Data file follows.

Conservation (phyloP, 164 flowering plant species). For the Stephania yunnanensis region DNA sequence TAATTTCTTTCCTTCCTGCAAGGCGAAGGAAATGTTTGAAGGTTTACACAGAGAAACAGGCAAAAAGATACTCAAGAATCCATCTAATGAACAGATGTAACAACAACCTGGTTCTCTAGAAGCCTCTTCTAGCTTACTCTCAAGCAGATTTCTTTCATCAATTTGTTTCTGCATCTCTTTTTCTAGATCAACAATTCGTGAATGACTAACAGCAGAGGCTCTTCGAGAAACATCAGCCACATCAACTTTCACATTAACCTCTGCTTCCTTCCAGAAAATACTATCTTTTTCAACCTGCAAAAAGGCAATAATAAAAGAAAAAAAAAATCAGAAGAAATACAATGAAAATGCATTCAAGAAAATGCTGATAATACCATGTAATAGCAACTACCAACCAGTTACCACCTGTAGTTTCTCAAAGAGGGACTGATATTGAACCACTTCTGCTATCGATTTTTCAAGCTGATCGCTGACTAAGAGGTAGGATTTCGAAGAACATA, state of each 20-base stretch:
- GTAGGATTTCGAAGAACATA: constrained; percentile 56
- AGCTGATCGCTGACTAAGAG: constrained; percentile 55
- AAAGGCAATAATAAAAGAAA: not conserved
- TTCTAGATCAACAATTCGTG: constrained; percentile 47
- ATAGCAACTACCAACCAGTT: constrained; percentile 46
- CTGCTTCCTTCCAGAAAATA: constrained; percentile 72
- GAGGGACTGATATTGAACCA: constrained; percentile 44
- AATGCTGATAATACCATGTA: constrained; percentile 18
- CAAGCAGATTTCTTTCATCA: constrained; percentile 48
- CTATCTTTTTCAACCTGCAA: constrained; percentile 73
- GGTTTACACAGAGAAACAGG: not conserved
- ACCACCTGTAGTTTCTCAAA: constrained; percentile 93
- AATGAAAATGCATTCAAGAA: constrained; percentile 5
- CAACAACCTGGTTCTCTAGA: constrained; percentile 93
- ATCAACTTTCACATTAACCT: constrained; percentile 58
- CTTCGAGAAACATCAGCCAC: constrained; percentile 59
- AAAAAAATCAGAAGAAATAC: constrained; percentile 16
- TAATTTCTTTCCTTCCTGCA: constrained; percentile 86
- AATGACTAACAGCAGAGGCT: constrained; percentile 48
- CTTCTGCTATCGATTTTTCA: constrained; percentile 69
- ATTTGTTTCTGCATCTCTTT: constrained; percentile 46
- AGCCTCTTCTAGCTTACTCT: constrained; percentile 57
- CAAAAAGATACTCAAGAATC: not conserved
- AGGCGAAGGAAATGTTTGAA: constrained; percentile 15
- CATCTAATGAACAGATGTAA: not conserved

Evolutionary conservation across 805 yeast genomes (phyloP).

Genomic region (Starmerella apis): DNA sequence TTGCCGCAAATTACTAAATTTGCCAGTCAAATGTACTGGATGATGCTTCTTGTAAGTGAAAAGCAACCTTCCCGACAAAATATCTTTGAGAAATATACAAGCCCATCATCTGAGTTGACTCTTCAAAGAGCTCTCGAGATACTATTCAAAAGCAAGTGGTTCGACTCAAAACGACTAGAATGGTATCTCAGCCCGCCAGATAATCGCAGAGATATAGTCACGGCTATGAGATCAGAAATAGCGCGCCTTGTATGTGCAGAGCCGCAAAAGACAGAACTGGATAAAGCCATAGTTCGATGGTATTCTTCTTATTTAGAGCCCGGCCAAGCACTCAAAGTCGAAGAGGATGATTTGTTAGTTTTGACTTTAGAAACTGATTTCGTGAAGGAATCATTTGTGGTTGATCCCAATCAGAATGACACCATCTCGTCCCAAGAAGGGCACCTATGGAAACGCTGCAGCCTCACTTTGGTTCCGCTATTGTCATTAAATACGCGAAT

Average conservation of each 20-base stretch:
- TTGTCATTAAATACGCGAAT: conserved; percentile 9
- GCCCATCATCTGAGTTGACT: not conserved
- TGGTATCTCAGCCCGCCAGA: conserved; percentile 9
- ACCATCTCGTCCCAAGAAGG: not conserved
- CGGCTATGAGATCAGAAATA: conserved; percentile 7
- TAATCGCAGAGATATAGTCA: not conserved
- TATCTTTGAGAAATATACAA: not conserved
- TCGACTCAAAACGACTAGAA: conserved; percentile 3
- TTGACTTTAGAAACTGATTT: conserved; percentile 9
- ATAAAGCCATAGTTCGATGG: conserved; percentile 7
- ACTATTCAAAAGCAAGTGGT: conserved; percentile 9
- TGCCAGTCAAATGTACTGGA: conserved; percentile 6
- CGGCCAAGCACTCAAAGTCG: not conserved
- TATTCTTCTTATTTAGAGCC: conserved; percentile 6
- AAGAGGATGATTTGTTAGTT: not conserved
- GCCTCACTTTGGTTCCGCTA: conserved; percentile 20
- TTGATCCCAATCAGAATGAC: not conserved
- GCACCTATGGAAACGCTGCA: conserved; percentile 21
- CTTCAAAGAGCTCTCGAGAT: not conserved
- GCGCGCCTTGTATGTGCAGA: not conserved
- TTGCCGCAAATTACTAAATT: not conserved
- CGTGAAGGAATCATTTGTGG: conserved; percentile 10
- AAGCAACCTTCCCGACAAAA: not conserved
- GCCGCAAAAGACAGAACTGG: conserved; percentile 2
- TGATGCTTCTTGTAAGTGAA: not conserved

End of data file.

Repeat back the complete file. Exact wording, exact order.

Conservation (phyloP, 164 flowering plant species). For the Stephania yunnanensis region DNA sequence TAATTTCTTTCCTTCCTGCAAGGCGAAGGAAATGTTTGAAGGTTTACACAGAGAAACAGGCAAAAAGATACTCAAGAATCCATCTAATGAACAGATGTAACAACAACCTGGTTCTCTAGAAGCCTCTTCTAGCTTACTCTCAAGCAGATTTCTTTCATCAATTTGTTTCTGCATCTCTTTTTCTAGATCAACAATTCGTGAATGACTAACAGCAGAGGCTCTTCGAGAAACATCAGCCACATCAACTTTCACATTAACCTCTGCTTCCTTCCAGAAAATACTATCTTTTTCAACCTGCAAAAAGGCAATAATAAAAGAAAAAAAAAATCAGAAGAAATACAATGAAAATGCATTCAAGAAAATGCTGATAATACCATGTAATAGCAACTACCAACCAGTTACCACCTGTAGTTTCTCAAAGAGGGACTGATATTGAACCACTTCTGCTATCGATTTTTCAAGCTGATCGCTGACTAAGAGGTAGGATTTCGAAGAACATA, state of each 20-base stretch:
- GTAGGATTTCGAAGAACATA: constrained; percentile 56
- AGCTGATCGCTGACTAAGAG: constrained; percentile 55
- AAAGGCAATAATAAAAGAAA: not conserved
- TTCTAGATCAACAATTCGTG: constrained; percentile 47
- ATAGCAACTACCAACCAGTT: constrained; percentile 46
- CTGCTTCCTTCCAGAAAATA: constrained; percentile 72
- GAGGGACTGATATTGAACCA: constrained; percentile 44
- AATGCTGATAATACCATGTA: constrained; percentile 18
- CAAGCAGATTTCTTTCATCA: constrained; percentile 48
- CTATCTTTTTCAACCTGCAA: constrained; percentile 73
- GGTTTACACAGAGAAACAGG: not conserved
- ACCACCTGTAGTTTCTCAAA: constrained; percentile 93
- AATGAAAATGCATTCAAGAA: constrained; percentile 5
- CAACAACCTGGTTCTCTAGA: constrained; percentile 93
- ATCAACTTTCACATTAACCT: constrained; percentile 58
- CTTCGAGAAACATCAGCCAC: constrained; percentile 59
- AAAAAAATCAGAAGAAATAC: constrained; percentile 16
- TAATTTCTTTCCTTCCTGCA: constrained; percentile 86
- AATGACTAACAGCAGAGGCT: constrained; percentile 48
- CTTCTGCTATCGATTTTTCA: constrained; percentile 69
- ATTTGTTTCTGCATCTCTTT: constrained; percentile 46
- AGCCTCTTCTAGCTTACTCT: constrained; percentile 57
- CAAAAAGATACTCAAGAATC: not conserved
- AGGCGAAGGAAATGTTTGAA: constrained; percentile 15
- CATCTAATGAACAGATGTAA: not conserved

Evolutionary conservation across 805 yeast genomes (phyloP).

Genomic region (Starmerella apis): DNA sequence TTGCCGCAAATTACTAAATTTGCCAGTCAAATGTACTGGATGATGCTTCTTGTAAGTGAAAAGCAACCTTCCCGACAAAATATCTTTGAGAAATATACAAGCCCATCATCTGAGTTGACTCTTCAAAGAGCTCTCGAGATACTATTCAAAAGCAAGTGGTTCGACTCAAAACGACTAGAATGGTATCTCAGCCCGCCAGATAATCGCAGAGATATAGTCACGGCTATGAGATCAGAAATAGCGCGCCTTGTATGTGCAGAGCCGCAAAAGACAGAACTGGATAAAGCCATAGTTCGATGGTATTCTTCTTATTTAGAGCCCGGCCAAGCACTCAAAGTCGAAGAGGATGATTTGTTAGTTTTGACTTTAGAAACTGATTTCGTGAAGGAATCATTTGTGGTTGATCCCAATCAGAATGACACCATCTCGTCCCAAGAAGGGCACCTATGGAAACGCTGCAGCCTCACTTTGGTTCCGCTATTGTCATTAAATACGCGAAT

Average conservation of each 20-base stretch:
- TTGTCATTAAATACGCGAAT: conserved; percentile 9
- GCCCATCATCTGAGTTGACT: not conserved
- TGGTATCTCAGCCCGCCAGA: conserved; percentile 9
- ACCATCTCGTCCCAAGAAGG: not conserved
- CGGCTATGAGATCAGAAATA: conserved; percentile 7
- TAATCGCAGAGATATAGTCA: not conserved
- TATCTTTGAGAAATATACAA: not conserved
- TCGACTCAAAACGACTAGAA: conserved; percentile 3
- TTGACTTTAGAAACTGATTT: conserved; percentile 9
- ATAAAGCCATAGTTCGATGG: conserved; percentile 7
- ACTATTCAAAAGCAAGTGGT: conserved; percentile 9
- TGCCAGTCAAATGTACTGGA: conserved; percentile 6
- CGGCCAAGCACTCAAAGTCG: not conserved
- TATTCTTCTTATTTAGAGCC: conserved; percentile 6
- AAGAGGATGATTTGTTAGTT: not conserved
- GCCTCACTTTGGTTCCGCTA: conserved; percentile 20
- TTGATCCCAATCAGAATGAC: not conserved
- GCACCTATGGAAACGCTGCA: conserved; percentile 21
- CTTCAAAGAGCTCTCGAGAT: not conserved
- GCGCGCCTTGTATGTGCAGA: not conserved
- TTGCCGCAAATTACTAAATT: not conserved
- CGTGAAGGAATCATTTGTGG: conserved; percentile 10
- AAGCAACCTTCCCGACAAAA: not conserved
- GCCGCAAAAGACAGAACTGG: conserved; percentile 2
- TGATGCTTCTTGTAAGTGAA: not conserved